Dr. Mendenlsohn is an internationally recognized leader in cancer research, and served as the president of The University of Texas MD Anderson Cancer Center from 1996 to 2011. He is currently a professor in the Department of Genomic Medicine, Division of Cancer Medicine, at The University of Texas MD Anderson Cancer Center in Houston, TX. Dr. Mendelsohn is an international expert on how the binding of growth factors to cell-surface receptors regulates cell functions. He was part of the team that produced monoclonal antibody 225, which inhibits human cancer cell proliferation by blocking the signaling pathways that are activated by epidermal growth factor receptors. His subsequent research in the laboratory and clinic pioneered the universally adopted concept of anti-receptor therapy that targets key cell signaling pathways as a new form of cancer treatment. Dr. Mendelsohn served 10 years as the founding editor of Clinical Cancer Research, and he has been on numerous editorial boards. He has authored more than 250 scientific papers and articles for journals and books, and is senior editor of the textbook "The Molecular Basis of Cancer."

 

Funda Meric-Bernstam, MD

Department Chair, Department of Investigational Cancer Therapeutics

Medical Director, Khalifa Institute for Personalized Cancer Therapy

Nellie B. Connally Chair in Breast Cancer Research

Department of Investigational Cancer Therapeutics

Division of Cancer Medicine

Professor, Department of Surgical Oncology

Division of Surgery

The University of Texas MD Anderson Cancer Center

Houston, TX

 

Dr. Meric-Bernstam is a  Professor of Surgical Oncology at the University of Texas M. D. Anderson Cancer Center in Houston, Texas. She is also a member of the University of Texas at Houston Graduate School of Biomedical Sciences Faculty. Dr. Meric-Bernstam graduated Cum Laude from Yale University School of Medicine in 1991 and completed her residency in general surgery at the University of Michigan Medical Center in 1998. In her third year of residency, she joined the National Institutes of Health as a postdoctoral fellow. During her time at the NIH, she received the NIH Intramural National Research Service Award as well as the NIH Fellows Award for Research Excellence.  After her general surgery residency she did a surgical oncology fellowship at M.D. Anderson Cancer. She joined M. D. Anderson's faculty in 2001 as a surgeon and researcher. In 2005, Dr. Meric-Bernstam received the Outstanding Teaching Award for Research from the Department of Surgical Oncology at the University of Texas M.D. Anderson Cancer Center. Dr. Meric-Bernstam is an active member of the American Medical Association, American Association of Cancer Research, American College of Surgeons, American Society of Clinical Oncology, Society of Surgical Oncology, Society of University Surgeons and the Houston Medical Society. Dr. Meric-Bernstam has authored over 140 peer-reviewed articles in journals such as Journal of Clinical Oncology, Cancer Research, Clinical Cancer Research, Molecular Cancer Therapeutics and Annals of Surgical Oncology. She has also written chapters for more than 15 books.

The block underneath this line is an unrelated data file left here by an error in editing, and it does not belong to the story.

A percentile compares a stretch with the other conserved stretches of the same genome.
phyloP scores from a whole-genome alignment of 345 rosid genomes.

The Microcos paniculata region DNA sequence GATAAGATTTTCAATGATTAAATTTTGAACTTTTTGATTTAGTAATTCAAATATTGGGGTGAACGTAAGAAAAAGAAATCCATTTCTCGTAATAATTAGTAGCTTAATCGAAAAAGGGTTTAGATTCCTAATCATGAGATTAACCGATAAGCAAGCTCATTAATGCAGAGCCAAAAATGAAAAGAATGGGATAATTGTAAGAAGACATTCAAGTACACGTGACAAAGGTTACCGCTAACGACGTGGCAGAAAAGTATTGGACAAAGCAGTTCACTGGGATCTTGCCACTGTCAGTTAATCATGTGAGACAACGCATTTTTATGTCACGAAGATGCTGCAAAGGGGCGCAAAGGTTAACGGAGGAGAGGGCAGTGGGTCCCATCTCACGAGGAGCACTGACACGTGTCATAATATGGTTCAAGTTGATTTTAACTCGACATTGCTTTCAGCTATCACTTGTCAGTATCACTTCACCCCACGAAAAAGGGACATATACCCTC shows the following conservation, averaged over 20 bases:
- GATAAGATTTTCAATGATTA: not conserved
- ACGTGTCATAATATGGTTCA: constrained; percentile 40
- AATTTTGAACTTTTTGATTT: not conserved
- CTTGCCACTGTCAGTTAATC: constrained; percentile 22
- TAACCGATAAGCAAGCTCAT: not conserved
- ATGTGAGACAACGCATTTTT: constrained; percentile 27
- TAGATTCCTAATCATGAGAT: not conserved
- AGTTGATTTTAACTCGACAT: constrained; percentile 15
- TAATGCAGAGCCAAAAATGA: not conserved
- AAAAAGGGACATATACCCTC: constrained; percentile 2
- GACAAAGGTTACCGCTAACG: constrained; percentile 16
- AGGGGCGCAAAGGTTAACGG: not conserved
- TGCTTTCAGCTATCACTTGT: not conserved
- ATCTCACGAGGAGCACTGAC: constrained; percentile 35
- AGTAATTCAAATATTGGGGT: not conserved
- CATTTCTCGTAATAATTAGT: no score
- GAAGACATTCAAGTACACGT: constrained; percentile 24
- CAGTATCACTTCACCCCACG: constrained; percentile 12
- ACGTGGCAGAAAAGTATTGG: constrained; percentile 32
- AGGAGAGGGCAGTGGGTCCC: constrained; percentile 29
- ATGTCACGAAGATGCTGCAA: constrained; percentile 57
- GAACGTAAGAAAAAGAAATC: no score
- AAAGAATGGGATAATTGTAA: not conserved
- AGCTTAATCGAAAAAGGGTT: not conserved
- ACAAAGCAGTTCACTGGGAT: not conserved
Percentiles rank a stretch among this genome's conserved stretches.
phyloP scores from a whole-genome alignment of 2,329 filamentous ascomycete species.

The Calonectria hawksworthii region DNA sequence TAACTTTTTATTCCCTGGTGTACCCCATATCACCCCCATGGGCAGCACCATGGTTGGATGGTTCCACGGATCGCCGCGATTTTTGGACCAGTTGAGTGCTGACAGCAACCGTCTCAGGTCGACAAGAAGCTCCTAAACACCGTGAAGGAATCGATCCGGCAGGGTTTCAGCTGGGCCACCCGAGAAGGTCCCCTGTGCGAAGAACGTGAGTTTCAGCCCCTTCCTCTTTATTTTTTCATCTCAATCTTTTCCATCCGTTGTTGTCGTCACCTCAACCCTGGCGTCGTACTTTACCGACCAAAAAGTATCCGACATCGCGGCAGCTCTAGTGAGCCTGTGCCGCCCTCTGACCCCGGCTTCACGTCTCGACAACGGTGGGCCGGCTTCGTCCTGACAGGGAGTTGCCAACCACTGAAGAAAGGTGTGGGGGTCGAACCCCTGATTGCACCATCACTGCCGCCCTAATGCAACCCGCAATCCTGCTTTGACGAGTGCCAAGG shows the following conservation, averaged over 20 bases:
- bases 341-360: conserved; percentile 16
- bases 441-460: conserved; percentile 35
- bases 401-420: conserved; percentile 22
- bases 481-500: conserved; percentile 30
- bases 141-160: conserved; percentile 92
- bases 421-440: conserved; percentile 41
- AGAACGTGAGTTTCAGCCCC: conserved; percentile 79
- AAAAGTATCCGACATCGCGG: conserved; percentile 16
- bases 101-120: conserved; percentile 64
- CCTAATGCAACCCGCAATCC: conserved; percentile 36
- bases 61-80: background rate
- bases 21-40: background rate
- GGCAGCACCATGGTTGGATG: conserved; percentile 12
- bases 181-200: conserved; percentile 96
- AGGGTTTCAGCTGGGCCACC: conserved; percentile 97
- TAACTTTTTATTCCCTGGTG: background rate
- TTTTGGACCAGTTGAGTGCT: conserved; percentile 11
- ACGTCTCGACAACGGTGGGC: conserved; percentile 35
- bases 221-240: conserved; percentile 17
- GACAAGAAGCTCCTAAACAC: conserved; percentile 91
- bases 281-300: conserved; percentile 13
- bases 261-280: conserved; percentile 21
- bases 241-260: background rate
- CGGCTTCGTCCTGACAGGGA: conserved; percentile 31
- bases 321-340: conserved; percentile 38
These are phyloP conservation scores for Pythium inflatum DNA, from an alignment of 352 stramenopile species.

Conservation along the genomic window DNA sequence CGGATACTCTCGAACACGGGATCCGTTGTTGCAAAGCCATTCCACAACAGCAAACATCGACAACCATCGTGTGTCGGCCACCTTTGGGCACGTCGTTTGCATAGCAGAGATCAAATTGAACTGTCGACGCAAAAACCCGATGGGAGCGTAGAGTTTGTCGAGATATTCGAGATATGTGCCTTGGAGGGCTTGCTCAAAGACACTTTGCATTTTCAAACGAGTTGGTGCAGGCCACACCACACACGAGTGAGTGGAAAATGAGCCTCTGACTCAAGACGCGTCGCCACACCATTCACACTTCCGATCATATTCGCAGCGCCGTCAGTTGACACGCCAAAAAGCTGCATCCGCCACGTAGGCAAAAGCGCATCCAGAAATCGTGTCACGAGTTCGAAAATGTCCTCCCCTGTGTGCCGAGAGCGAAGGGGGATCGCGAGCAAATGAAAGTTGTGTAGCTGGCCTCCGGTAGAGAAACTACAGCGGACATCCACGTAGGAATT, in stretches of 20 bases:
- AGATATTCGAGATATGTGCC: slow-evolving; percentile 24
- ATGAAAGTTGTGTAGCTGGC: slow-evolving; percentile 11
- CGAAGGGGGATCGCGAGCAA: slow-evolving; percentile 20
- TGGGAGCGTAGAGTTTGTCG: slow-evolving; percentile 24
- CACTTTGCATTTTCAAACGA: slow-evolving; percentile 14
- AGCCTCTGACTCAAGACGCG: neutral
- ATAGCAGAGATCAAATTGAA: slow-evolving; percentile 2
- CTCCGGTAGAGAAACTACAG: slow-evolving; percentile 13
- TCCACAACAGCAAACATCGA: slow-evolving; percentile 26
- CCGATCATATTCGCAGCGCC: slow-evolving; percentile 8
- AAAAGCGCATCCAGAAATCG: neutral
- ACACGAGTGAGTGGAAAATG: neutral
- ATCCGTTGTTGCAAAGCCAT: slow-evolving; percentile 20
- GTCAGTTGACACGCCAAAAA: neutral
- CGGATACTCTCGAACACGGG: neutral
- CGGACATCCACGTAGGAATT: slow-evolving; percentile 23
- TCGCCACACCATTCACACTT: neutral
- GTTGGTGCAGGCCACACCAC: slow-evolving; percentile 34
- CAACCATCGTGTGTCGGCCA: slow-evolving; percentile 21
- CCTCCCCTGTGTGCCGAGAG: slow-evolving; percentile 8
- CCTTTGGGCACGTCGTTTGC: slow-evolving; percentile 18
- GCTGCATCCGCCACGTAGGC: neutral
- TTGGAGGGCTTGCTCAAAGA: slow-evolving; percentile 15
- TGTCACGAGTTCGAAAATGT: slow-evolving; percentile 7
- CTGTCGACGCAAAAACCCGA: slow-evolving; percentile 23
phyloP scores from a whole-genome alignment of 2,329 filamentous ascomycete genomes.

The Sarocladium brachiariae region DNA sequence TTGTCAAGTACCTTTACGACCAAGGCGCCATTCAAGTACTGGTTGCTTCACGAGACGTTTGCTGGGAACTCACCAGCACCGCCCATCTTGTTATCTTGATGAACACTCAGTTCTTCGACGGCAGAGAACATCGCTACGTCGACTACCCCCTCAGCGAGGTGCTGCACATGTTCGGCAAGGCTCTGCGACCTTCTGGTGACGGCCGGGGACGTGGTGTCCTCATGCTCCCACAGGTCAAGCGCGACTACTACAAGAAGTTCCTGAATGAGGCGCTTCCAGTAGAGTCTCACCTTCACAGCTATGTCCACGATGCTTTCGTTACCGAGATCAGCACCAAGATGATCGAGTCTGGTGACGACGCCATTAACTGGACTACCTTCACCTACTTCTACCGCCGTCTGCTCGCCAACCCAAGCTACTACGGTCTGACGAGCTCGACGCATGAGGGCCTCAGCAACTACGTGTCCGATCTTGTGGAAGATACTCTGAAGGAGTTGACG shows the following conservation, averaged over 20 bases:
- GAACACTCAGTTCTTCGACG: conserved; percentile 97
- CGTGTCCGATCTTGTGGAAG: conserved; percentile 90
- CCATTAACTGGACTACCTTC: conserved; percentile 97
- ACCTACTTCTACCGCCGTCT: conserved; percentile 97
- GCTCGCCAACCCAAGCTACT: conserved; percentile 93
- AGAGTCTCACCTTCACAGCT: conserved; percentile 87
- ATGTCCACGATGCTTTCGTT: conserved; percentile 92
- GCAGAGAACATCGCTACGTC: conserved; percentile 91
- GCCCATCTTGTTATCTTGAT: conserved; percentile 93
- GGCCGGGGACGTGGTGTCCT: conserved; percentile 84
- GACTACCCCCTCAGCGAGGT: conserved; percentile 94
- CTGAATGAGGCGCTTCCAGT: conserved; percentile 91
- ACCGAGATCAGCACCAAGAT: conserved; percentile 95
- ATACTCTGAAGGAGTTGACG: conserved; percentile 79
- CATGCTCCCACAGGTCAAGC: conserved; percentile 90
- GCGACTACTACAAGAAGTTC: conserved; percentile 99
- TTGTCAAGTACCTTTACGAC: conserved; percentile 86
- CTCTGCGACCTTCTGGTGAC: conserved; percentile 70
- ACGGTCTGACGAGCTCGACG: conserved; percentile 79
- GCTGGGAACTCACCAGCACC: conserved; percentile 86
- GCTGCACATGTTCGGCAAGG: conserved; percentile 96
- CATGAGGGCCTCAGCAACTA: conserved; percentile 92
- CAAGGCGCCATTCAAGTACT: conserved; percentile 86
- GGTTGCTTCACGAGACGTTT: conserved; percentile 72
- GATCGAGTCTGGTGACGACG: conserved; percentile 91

Gary K. Schwartz, MD

Clyde Wu Professor of Medicine

Chief, Division of Hematology/Oncology

Columbia University Medical Center

Associate Director, Herbert Irving Comprehensive Cancer Center

New York, NY

 

Dr. Schwartz is a board-certified medical oncologist and internist and Chief of Columbia University Medical Center’s Division of Hematology & Oncology. He is an internationally recognized expert in the treatment of patients with melanoma, sarcoma and in the area of new drug development. In addition, he directs a laboratory which focuses on the identification of new targeted agents for cancer therapy, especially in the treatment of these diseases. However, these agents are not disease specific and hold promise in the treatment of all solid-tumor malignancies. These laboratory studies allow for a bridge between the laboratory and the clinic, and many of these drugs that he tested in his lab are now being evaluated in clinical trials. His research studies have been supported by the National Cancer Institute, the Lustgarten Foundation for Pancreatic Cancer, the Department of Defense for Breast Cancer Research, the Byrne Foundation, and the Food and Drug Administration. He is actively involved in clinical and translational research.